In 2007, the Toyota Solara got some restyling changes and a few engineering tweaks. Nothing major, mind you, this was considered to be a carryover model.
Still offered as either a two-door coupe or convertible, the body was nipped and tucked, and the five-speed automatic transmission became standard issue and the only choice. Two powerplants were available: a 2.4-litre four-cylinder and 3.3-litre V-6. Brakes were four-wheel disc with ABS and electronic brace force distribution. Essentially, the Solara was a Camry with different sheet metal and slightly better handling.
This was also the year the Society of Automotive Engineers changed its horsepower rating system. For example, the ’06 version of the V-6 model apparently developed 15 more horsepower than the ’07, despite the fact that the engine was unchanged.
Either way, the Solara placed comfort over performance and was not one of the livelier models in this category. Suspension duties were handled by MacPherson struts front and back with gas shocks and stabilizer bars, but tossable the Solara was not. On the other hand, reasoned Toyota at the time, typical Solara buyers weren’t particularly interested in straightening out the corners anyway, so there you go.
Still, the Solara – like many Toyota products – had an impressively high level of refinement. Fit and finish was exemplary, and the convertible top, which deployed in about 10 seconds, featured a glass rear window. Switchgear in particular was very useable and light to the touch.
The standard equipment level was high for the car’s less than-$30,000 base price. Air conditioning, CD player with steering-wheel-mounted controls, power windows with one-touch up/down feature, keyless entry, cruise control, a tire-pressure warning system, heated outside mirrors, dual stage front airbags, seat-mounted side airbags and side curtain airbags, and 60/40 folding rear seat were all standard.
The V-6 Sport version added things like a re-tuned suspension, 17-inch wheels and tires, power sunroof, “sport fabric” seats and slightly different front and rear fascia panels. Step up to the top-of-the-range SLE and you got heated leather seats, wood trim, Bluetooth capability, anti-theft system and various other goodies.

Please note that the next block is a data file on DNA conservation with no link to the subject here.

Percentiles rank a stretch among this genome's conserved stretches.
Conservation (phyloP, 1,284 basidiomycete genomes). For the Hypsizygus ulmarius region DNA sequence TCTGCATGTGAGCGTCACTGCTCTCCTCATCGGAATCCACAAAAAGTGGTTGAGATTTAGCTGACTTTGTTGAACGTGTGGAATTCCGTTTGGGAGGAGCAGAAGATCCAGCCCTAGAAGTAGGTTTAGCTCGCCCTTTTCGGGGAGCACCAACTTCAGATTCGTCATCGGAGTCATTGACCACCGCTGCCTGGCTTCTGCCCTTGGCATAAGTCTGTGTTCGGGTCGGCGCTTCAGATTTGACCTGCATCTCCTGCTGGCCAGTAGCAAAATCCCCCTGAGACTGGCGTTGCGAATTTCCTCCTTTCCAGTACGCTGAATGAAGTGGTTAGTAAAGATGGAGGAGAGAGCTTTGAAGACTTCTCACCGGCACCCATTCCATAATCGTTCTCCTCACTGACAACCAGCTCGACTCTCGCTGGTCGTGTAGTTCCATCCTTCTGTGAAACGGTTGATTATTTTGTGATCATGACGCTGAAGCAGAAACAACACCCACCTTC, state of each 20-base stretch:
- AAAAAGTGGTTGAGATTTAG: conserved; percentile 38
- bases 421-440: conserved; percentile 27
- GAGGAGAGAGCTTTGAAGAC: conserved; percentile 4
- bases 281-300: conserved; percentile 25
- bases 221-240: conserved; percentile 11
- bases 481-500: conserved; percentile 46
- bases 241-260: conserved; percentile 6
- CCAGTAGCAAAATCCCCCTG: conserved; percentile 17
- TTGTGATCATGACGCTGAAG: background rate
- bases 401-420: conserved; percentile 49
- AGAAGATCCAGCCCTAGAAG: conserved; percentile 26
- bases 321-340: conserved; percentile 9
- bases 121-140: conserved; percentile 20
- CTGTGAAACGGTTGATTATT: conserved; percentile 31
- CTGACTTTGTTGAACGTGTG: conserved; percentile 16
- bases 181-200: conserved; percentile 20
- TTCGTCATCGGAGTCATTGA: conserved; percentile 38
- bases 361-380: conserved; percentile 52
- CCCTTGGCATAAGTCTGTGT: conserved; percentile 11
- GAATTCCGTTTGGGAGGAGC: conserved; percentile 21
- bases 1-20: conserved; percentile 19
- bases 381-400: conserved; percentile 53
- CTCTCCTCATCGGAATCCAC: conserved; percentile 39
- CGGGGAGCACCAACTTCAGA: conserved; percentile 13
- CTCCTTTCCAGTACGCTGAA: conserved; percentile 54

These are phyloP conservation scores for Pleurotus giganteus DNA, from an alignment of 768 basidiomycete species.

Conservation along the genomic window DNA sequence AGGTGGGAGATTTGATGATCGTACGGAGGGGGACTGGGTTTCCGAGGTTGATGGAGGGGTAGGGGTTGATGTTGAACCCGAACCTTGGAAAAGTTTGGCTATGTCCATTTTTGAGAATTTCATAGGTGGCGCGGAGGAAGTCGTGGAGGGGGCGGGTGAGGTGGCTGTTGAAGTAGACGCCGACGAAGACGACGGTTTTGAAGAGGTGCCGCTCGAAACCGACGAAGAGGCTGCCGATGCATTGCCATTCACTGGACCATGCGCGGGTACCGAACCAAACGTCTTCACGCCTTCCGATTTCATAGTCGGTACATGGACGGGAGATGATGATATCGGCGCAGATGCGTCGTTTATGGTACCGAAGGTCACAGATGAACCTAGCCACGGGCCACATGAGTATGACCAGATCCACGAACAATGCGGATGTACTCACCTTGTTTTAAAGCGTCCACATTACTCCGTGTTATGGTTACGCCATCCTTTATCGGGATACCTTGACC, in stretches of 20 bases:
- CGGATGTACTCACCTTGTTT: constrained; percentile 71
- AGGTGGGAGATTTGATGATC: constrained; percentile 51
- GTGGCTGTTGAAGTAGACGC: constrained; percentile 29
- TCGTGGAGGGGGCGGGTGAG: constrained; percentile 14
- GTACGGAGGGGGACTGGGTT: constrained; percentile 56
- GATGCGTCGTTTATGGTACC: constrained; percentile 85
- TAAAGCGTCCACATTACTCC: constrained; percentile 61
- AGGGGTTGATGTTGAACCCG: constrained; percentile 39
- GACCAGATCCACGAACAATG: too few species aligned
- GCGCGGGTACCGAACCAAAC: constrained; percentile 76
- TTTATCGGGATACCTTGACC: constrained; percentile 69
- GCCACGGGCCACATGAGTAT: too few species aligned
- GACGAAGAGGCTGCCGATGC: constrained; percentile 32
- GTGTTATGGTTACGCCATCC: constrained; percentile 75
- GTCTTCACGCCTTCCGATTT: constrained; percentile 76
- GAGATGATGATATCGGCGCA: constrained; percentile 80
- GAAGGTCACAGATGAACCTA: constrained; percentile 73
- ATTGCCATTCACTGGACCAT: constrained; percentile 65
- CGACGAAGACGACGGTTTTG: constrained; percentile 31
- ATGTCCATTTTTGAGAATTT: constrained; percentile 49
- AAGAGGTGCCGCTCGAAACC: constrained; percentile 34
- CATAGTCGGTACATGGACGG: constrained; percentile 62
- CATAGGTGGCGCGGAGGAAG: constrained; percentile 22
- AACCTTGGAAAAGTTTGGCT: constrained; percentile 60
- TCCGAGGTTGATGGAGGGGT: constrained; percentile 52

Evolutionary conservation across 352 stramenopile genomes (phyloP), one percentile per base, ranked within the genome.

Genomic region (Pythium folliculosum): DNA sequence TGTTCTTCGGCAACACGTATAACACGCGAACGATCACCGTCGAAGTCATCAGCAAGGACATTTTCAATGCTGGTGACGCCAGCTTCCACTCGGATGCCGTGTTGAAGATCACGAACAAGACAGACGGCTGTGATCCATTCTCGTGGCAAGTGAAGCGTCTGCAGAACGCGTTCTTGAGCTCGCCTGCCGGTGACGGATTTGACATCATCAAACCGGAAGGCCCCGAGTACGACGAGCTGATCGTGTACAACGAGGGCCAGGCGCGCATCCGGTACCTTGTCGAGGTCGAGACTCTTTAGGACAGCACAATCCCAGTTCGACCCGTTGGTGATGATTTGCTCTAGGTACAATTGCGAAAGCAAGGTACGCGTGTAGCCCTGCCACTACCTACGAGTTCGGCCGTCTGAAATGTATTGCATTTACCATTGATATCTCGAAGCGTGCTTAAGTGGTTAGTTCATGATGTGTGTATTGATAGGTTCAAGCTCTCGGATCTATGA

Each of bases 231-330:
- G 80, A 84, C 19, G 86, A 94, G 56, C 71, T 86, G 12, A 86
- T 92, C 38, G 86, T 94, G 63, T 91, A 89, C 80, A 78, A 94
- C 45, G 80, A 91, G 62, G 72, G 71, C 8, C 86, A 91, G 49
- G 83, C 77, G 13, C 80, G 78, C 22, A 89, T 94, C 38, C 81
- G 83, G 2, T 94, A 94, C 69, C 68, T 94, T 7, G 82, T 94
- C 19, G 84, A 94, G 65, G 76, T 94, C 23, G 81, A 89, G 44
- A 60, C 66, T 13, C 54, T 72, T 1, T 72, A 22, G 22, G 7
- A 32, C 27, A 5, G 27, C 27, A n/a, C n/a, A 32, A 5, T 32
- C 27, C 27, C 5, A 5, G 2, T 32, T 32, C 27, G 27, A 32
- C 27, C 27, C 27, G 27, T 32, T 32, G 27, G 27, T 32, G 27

One small note here: trunk space for the Solara coupe was a titch less than the Camry. Fold down the 60/40 rear seat and you revealed 390 litres of cargo room. Just enough for a set or two of golf clubs.
Toyota was also losing its enthusiasm for the Solara in 2007. One year later, it was history.
There is only one safety recall to report for this vintage of the Solara. It comes from the U.S. National Highway Traffic Safety Administration and concerns a possibly faulty side curtain airbag. If it’s not secured adequately, this airbag could fail in the event of a vehicle rollover. Dealers will fix this gratis, if it hasn’t already been dealt with.
Ten technical service bulletins are on file with NHTSA. They range from a relatively trivial rattle emanating from the exhaust system, to a possibly leaky sunroof, to minor electrical glitches, to updates for service personnel. No real glaring flaws or problems to report, though.
As far as Consumer Reports is concerned, the Solara – for all years – was one of the better ones out there. It receives this organization’s highest ratings in virtually every area. Apparently, the convertible version could exhibit body shake and some issues with the soft top have surfaced, but it nonetheless garners CR’s top used-car prediction rating. Some comments from owners: “Quiet for a convertible,” “great fit and finish,” “only four can ride comfortably” and “Blind spots! Blind spots! Blind spots!” Inferior rear visibility is a common complaint, as is the fact that Toyota ceased production.
Market research firm J.D. Power is firmly on the fence with the ’07 Solara. Things like powertrain quality and dependability receive praise, but areas such as accessories and interior quality don’t fare too well. Still, this generation of the Solara receives a better than average – but not the best – rating for overall vehicle dependability.
These days, a four-year-old Solara is going for a little less than half of what it cost new. Prices range from the low teens for the coupe, going up to the $20,000 neighbourhood for the convertible, depending upon trim level, of course. Expect to pay at least $3,000 more for the soft-top version.
2007 Toyota Solara
Original Base Price: $29,200-$36,500; Black Book: $14,050-$20,800; Red Book: $13,425-$17,825
Engine: 2.4-litre, four-cylinder/3.3-litre V-6
Horsepower/Torque: 155 hp/158 lb-ft for four; 210 hp/220 lb-ft for V-6
Transmission: Five-speed automatic
Fuel Economy (litres/100 km): 9.5 city/6.3 hwy (four-cylinder); regular gas
Alternatives: Honda Accord Coupe, Pontiac G6, Ford Mustang, Mitsubishi Eclipse